The influence of Islamic art and culture is very much more prevalent in Western arts and culture than we may often realize, and this has been going on since before the Crusades began, when the Western and Islamic worlds began intercourse. PlayMakers Repertory Company’s 2015-16 main-stage season opener, Disgraced, was written by Ayad Akhtar, an American of Pakistani extraction, who won the 2013 Pulitzer Prize for Drama for it.
The play amply demonstrates how deeply the antipathies and central distrust of “others” persists, well beyond the façade of cultural acceptance that we take as commonplace in our “enlightened society.” Among the profound devices that Akhtar uses are the explosion of several memes of daily American taboos into sudden experiences that embody their stinging presence in our lives. He skillfully lightens some of the harsher moments by preceding them with deft touches of delightful humor as well as moments of heart-warming tenderness. He also begins the play early, by creating a pre-story, which the audience should take note of, as the last of the house is being filled.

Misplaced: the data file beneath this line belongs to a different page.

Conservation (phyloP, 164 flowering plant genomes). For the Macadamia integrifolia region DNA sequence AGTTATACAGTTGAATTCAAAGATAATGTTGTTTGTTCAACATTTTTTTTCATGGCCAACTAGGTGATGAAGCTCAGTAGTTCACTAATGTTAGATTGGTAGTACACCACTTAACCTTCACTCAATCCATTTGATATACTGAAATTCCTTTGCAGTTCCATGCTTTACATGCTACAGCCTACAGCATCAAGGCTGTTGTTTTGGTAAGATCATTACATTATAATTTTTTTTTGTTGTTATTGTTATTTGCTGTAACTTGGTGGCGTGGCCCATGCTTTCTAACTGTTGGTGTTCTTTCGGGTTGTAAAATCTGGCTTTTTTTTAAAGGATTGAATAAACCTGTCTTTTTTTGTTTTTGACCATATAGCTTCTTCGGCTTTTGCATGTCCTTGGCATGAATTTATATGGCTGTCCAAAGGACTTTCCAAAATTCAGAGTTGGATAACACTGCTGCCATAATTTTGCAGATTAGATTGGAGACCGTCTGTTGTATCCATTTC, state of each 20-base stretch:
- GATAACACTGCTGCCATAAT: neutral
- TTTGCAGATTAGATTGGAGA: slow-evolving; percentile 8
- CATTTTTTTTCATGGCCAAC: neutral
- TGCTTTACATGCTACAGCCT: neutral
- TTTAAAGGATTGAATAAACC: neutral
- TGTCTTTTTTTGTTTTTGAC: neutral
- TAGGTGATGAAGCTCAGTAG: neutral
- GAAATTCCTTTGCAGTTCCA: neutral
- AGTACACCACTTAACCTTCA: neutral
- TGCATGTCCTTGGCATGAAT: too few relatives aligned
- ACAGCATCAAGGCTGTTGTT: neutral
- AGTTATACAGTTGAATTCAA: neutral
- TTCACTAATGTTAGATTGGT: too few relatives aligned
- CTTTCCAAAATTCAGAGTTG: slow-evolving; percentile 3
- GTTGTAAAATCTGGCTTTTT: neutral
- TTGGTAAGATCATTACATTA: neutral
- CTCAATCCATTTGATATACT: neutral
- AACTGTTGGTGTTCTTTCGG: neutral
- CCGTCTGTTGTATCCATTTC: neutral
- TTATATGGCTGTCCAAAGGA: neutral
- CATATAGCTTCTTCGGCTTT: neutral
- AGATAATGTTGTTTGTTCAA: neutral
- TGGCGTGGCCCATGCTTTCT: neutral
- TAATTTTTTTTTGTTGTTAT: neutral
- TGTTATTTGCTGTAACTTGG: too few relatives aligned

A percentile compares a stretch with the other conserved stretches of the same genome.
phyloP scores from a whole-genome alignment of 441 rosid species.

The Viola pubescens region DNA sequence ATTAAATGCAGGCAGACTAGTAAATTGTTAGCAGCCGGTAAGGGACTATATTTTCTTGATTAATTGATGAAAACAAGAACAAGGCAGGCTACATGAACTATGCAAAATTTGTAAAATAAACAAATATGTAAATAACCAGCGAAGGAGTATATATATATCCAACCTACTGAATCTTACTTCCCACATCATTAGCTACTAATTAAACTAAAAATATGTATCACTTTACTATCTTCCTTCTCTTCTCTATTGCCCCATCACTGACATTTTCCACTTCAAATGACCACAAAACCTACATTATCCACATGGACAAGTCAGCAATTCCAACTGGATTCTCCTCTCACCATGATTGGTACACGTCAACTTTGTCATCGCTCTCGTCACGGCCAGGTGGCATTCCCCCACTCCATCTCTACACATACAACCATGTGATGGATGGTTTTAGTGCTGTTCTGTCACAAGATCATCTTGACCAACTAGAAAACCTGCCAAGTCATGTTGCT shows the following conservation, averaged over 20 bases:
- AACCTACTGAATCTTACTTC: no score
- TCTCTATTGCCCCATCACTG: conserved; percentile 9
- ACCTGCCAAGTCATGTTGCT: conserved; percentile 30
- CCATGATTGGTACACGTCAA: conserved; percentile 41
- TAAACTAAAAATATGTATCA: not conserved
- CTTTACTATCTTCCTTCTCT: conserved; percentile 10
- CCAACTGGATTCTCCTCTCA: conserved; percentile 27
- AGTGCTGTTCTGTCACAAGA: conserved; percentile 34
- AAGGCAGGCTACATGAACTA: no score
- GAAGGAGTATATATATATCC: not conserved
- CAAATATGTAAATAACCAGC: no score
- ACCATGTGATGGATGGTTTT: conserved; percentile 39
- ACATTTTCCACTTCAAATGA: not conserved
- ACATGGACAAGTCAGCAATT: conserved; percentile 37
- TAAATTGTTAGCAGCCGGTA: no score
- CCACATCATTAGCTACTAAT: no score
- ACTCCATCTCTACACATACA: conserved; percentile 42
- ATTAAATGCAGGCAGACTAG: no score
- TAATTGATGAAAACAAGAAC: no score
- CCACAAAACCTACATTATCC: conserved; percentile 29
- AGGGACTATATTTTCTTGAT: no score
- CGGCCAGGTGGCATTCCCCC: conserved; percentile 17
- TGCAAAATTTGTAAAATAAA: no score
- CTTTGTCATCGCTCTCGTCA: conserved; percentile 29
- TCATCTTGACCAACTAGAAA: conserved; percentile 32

In his program notes, PRC guest director Shishir Kurup states that the show “airs the dirty laundry of Faith while being critical of false and easy liberalism; the kind that wants to see only the good ….” He has selected a fine cast to do this, and moves them around in ways that enhance their characters, giving Emily a languid flow in contrast to Amir’s consistent nervous scoot. Abe has a slumping introversion; Jory a bold, straightforward stride; and Isaac a fitting presumptuousness and intrusiveness. Kurup is also a master of pauses, as when the silence falls upon the dinner table and Isaac fills it with neutral humiliated business, and when Amir sits grasping for self-control and words for what seems like a full minute.
Rajesh Bose brings a wonderful self-consciousness to his character Amir. We see Amir’s underlying fear, but it takes a while for us to understand it, because he remains so in control. When he finally loses it, it is abrupt and totally unexpected, and almost too real, and yet he also compels us to sympathize with him in the end.